1            cArray[2}
10
0
1
1

Right, your first entry is the least significant bit.

Add a line in there to print out cArray and you'll see. If you want this printed right you'll have to use a for loop and print cArray[7] first and work down to cArray[0] where the least significant bit is. But you've suppressed leading zeroes, so unless cArray is initialized to all 0's who knows what's in cArray[7].

Delta_G:
@BulldogLowell
Do we have to put it in an array? The OP didn't say.

Says right there near the bottom of his post.

But what is doesn't say is whats to be done with the result!

The code fragment I provided works for any native type from byte to long with the limit being the length of size_t.

EDIT: It also has an advantage of not modifying the original variable/constant we're try to print the binary representation of out from under the rest of the program.

Ok sorry i didnt provide enough information
i have a temperature sensor and i get the current temp from that and store it like this:
int Pressure = bmp.readPressure();
i then want to send this temperature in its binary form over a radio link using the virtual wire library.
to do this i need each digit of the binary number separated in a char array

Does this help and will it change any code you've already suggested?
Any more info needed?

cheesemarathon:
Ok sorry i didnt provide enough information
i have a temperature sensor and i get the current temp from that and store it like this:
int Pressure = bmp.readPressure();
i then want to send this temperature in its binary form over a radio link using the virtual wire library.
to do this i need each digit of the binary number separated in a char array

Does this help and will it change any code you've already suggested?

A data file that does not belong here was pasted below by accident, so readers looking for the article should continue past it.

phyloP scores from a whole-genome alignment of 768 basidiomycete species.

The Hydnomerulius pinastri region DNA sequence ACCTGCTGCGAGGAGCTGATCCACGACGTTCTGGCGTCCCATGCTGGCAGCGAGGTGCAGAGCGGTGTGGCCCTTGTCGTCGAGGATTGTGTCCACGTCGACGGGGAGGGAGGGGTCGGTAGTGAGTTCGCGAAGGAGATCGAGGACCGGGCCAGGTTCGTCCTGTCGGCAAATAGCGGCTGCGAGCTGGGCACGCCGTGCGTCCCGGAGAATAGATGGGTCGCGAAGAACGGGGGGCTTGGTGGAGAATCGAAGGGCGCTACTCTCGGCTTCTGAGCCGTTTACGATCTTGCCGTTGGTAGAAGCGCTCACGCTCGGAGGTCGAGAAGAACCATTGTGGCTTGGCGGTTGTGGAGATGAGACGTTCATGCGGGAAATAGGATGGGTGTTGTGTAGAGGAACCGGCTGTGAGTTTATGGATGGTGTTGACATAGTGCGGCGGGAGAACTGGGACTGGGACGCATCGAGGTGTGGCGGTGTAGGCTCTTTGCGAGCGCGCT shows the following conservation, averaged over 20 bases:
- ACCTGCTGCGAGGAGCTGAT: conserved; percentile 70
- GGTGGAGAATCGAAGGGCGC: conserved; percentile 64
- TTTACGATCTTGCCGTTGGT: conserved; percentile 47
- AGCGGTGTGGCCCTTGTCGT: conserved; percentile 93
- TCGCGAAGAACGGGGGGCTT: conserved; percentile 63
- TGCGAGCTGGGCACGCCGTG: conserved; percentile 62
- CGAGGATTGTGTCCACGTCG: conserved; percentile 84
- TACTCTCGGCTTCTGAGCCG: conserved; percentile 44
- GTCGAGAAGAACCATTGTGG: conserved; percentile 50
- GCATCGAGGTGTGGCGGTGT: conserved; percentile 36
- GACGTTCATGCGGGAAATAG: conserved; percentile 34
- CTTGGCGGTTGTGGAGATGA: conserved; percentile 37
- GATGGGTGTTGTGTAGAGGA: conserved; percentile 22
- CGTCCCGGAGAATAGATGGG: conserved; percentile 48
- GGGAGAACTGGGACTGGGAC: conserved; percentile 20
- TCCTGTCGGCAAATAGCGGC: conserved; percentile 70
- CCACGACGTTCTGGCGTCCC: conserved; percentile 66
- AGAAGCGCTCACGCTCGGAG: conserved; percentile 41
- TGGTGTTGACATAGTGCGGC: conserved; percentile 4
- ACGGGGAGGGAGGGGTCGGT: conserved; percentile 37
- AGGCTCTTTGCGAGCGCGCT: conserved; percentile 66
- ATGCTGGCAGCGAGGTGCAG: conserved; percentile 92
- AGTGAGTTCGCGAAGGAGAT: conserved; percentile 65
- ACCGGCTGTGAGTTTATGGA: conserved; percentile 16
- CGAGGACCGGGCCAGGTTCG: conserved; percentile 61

Any more info needed?

You are using a function called readPressure() to read the temperature?

Also, I have a feeling you misunderstand "in its binary form". Please provide a link to the instructions you are trying to follow.

haha oops copied the wrong code.
so the line that gets the temp is:

int Temp = bmp.readTemperature();

so for example Temp could now equal 20
i want a char array lets call it TEMP[8] which contains 20, the current temp, in binary eg 00010100
so...
TEMP[1] = 0
TEMP[2] = 0
TEMP[3] = 0
TEMP[4] = 1
TEMP[5] = 0
TEMP[6] = 1
TEMP[7] = 0
TEMP[8] = 0

does that help?

cheesemarathon:
i want a char array lets call it TEMP[8] which contains 20, the current temp, in binary eg 00010100
so…
TEMP[1] = 0
TEMP[2] = 0
TEMP[3] = 0
TEMP[4] = 1
TEMP[5] = 0
TEMP[6] = 1
TEMP[7] = 0
TEMP[8] = 0

does that help?

arrays start at zero, and the first bit in a byte is the zero-eth bit:

Did you try what I posted (corrected to print correctly):

byte temp = 20;
char myArray[8];

void setup() 
{
  Serial.begin(9600);
  bitPrint(temp);
}

void loop() 
{
}

void bitPrint(byte temp)
{
  Serial.print("0b");
  for (byte i = 0; i < 8; i++)
  {
    Serial.print(bitRead(temp, 7-i)? "1" : "0" );
    myArray[i] = bitRead(temp, i)? "1" : "0"; //<<<<<<<<<<n your array populates here
  }
  Serial.println();
}

the order may be changed by manipulating the indicated line

@cheesemarathon, is there a micro-controller, Arduino or otherwise, at the other end?

Create a union of int and a char array. Assign the temperature to the int part of the array, and pass the char part to virtual wire. This is the most efficient way.